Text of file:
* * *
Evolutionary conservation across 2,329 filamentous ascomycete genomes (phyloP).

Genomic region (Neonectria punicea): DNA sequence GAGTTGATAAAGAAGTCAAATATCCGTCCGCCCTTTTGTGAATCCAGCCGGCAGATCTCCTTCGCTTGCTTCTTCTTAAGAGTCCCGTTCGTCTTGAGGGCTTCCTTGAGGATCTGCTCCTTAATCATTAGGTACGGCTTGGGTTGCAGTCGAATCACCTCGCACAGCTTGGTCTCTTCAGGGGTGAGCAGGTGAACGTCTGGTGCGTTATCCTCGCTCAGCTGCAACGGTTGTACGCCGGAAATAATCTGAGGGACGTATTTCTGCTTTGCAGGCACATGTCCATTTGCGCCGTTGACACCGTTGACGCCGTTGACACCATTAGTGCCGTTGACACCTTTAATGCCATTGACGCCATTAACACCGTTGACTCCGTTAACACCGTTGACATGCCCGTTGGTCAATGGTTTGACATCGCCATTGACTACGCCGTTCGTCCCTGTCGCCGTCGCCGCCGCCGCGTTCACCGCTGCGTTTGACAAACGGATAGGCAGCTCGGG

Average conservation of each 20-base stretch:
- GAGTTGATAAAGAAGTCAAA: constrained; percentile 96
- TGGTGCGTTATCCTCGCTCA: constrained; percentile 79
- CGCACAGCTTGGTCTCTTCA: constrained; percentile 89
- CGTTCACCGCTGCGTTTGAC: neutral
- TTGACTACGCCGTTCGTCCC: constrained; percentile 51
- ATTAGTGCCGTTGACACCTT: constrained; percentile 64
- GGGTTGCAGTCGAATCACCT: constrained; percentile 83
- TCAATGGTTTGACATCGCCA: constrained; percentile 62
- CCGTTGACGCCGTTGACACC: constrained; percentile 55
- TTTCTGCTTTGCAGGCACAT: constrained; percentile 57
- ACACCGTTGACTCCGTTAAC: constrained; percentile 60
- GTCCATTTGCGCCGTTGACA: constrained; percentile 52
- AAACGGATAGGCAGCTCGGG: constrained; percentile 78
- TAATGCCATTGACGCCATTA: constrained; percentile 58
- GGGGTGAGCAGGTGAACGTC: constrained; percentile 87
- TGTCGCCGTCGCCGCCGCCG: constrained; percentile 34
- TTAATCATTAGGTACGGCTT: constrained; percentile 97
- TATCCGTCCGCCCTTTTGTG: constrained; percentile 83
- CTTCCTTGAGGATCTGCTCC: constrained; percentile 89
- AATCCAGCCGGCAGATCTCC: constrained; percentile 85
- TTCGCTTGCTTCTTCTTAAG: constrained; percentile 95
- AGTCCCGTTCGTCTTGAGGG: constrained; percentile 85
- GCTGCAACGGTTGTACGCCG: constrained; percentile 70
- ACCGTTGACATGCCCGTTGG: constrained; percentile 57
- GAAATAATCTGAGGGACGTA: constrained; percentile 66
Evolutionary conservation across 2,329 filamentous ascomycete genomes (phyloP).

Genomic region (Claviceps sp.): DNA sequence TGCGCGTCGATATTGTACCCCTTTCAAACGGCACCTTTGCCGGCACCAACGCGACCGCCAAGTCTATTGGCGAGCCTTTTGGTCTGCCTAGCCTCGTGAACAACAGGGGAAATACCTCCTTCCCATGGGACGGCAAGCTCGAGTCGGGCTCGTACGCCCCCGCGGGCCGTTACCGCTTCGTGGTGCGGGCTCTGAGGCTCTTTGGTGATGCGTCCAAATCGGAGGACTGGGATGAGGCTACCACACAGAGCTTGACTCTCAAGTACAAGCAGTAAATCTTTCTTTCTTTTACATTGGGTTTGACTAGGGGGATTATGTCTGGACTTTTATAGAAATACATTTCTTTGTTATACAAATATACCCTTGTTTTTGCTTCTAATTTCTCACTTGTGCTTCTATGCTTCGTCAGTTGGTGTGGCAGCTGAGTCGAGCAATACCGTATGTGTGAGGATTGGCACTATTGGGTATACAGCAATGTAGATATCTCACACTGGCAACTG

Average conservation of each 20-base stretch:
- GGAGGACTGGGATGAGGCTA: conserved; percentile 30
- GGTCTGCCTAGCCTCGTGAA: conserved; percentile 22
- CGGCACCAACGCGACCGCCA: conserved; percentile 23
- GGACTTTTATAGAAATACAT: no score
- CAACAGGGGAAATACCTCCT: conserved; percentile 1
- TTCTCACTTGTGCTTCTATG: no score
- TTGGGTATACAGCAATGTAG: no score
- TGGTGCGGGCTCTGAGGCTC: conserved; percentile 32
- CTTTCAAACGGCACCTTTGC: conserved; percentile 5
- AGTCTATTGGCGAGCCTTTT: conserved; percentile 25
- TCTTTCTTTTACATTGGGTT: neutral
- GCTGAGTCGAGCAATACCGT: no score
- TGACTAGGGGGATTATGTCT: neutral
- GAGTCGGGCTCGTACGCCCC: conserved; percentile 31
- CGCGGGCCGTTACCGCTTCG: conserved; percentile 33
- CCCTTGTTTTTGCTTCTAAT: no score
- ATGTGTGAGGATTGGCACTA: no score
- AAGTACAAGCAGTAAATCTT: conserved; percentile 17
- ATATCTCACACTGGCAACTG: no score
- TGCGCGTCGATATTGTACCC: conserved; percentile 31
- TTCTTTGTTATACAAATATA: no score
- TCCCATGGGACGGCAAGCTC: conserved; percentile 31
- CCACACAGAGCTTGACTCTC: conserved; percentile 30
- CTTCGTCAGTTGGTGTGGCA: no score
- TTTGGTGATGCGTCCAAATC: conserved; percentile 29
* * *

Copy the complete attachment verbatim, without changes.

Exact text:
Evolutionary conservation across 2,329 filamentous ascomycete genomes (phyloP).

Genomic region (Neonectria punicea): DNA sequence GAGTTGATAAAGAAGTCAAATATCCGTCCGCCCTTTTGTGAATCCAGCCGGCAGATCTCCTTCGCTTGCTTCTTCTTAAGAGTCCCGTTCGTCTTGAGGGCTTCCTTGAGGATCTGCTCCTTAATCATTAGGTACGGCTTGGGTTGCAGTCGAATCACCTCGCACAGCTTGGTCTCTTCAGGGGTGAGCAGGTGAACGTCTGGTGCGTTATCCTCGCTCAGCTGCAACGGTTGTACGCCGGAAATAATCTGAGGGACGTATTTCTGCTTTGCAGGCACATGTCCATTTGCGCCGTTGACACCGTTGACGCCGTTGACACCATTAGTGCCGTTGACACCTTTAATGCCATTGACGCCATTAACACCGTTGACTCCGTTAACACCGTTGACATGCCCGTTGGTCAATGGTTTGACATCGCCATTGACTACGCCGTTCGTCCCTGTCGCCGTCGCCGCCGCCGCGTTCACCGCTGCGTTTGACAAACGGATAGGCAGCTCGGG

Average conservation of each 20-base stretch:
- GAGTTGATAAAGAAGTCAAA: constrained; percentile 96
- TGGTGCGTTATCCTCGCTCA: constrained; percentile 79
- CGCACAGCTTGGTCTCTTCA: constrained; percentile 89
- CGTTCACCGCTGCGTTTGAC: neutral
- TTGACTACGCCGTTCGTCCC: constrained; percentile 51
- ATTAGTGCCGTTGACACCTT: constrained; percentile 64
- GGGTTGCAGTCGAATCACCT: constrained; percentile 83
- TCAATGGTTTGACATCGCCA: constrained; percentile 62
- CCGTTGACGCCGTTGACACC: constrained; percentile 55
- TTTCTGCTTTGCAGGCACAT: constrained; percentile 57
- ACACCGTTGACTCCGTTAAC: constrained; percentile 60
- GTCCATTTGCGCCGTTGACA: constrained; percentile 52
- AAACGGATAGGCAGCTCGGG: constrained; percentile 78
- TAATGCCATTGACGCCATTA: constrained; percentile 58
- GGGGTGAGCAGGTGAACGTC: constrained; percentile 87
- TGTCGCCGTCGCCGCCGCCG: constrained; percentile 34
- TTAATCATTAGGTACGGCTT: constrained; percentile 97
- TATCCGTCCGCCCTTTTGTG: constrained; percentile 83
- CTTCCTTGAGGATCTGCTCC: constrained; percentile 89
- AATCCAGCCGGCAGATCTCC: constrained; percentile 85
- TTCGCTTGCTTCTTCTTAAG: constrained; percentile 95
- AGTCCCGTTCGTCTTGAGGG: constrained; percentile 85
- GCTGCAACGGTTGTACGCCG: constrained; percentile 70
- ACCGTTGACATGCCCGTTGG: constrained; percentile 57
- GAAATAATCTGAGGGACGTA: constrained; percentile 66
Evolutionary conservation across 2,329 filamentous ascomycete genomes (phyloP).

Genomic region (Claviceps sp.): DNA sequence TGCGCGTCGATATTGTACCCCTTTCAAACGGCACCTTTGCCGGCACCAACGCGACCGCCAAGTCTATTGGCGAGCCTTTTGGTCTGCCTAGCCTCGTGAACAACAGGGGAAATACCTCCTTCCCATGGGACGGCAAGCTCGAGTCGGGCTCGTACGCCCCCGCGGGCCGTTACCGCTTCGTGGTGCGGGCTCTGAGGCTCTTTGGTGATGCGTCCAAATCGGAGGACTGGGATGAGGCTACCACACAGAGCTTGACTCTCAAGTACAAGCAGTAAATCTTTCTTTCTTTTACATTGGGTTTGACTAGGGGGATTATGTCTGGACTTTTATAGAAATACATTTCTTTGTTATACAAATATACCCTTGTTTTTGCTTCTAATTTCTCACTTGTGCTTCTATGCTTCGTCAGTTGGTGTGGCAGCTGAGTCGAGCAATACCGTATGTGTGAGGATTGGCACTATTGGGTATACAGCAATGTAGATATCTCACACTGGCAACTG

Average conservation of each 20-base stretch:
- GGAGGACTGGGATGAGGCTA: conserved; percentile 30
- GGTCTGCCTAGCCTCGTGAA: conserved; percentile 22
- CGGCACCAACGCGACCGCCA: conserved; percentile 23
- GGACTTTTATAGAAATACAT: no score
- CAACAGGGGAAATACCTCCT: conserved; percentile 1
- TTCTCACTTGTGCTTCTATG: no score
- TTGGGTATACAGCAATGTAG: no score
- TGGTGCGGGCTCTGAGGCTC: conserved; percentile 32
- CTTTCAAACGGCACCTTTGC: conserved; percentile 5
- AGTCTATTGGCGAGCCTTTT: conserved; percentile 25
- TCTTTCTTTTACATTGGGTT: neutral
- GCTGAGTCGAGCAATACCGT: no score
- TGACTAGGGGGATTATGTCT: neutral
- GAGTCGGGCTCGTACGCCCC: conserved; percentile 31
- CGCGGGCCGTTACCGCTTCG: conserved; percentile 33
- CCCTTGTTTTTGCTTCTAAT: no score
- ATGTGTGAGGATTGGCACTA: no score
- AAGTACAAGCAGTAAATCTT: conserved; percentile 17
- ATATCTCACACTGGCAACTG: no score
- TGCGCGTCGATATTGTACCC: conserved; percentile 31
- TTCTTTGTTATACAAATATA: no score
- TCCCATGGGACGGCAAGCTC: conserved; percentile 31
- CCACACAGAGCTTGACTCTC: conserved; percentile 30
- CTTCGTCAGTTGGTGTGGCA: no score
- TTTGGTGATGCGTCCAAATC: conserved; percentile 29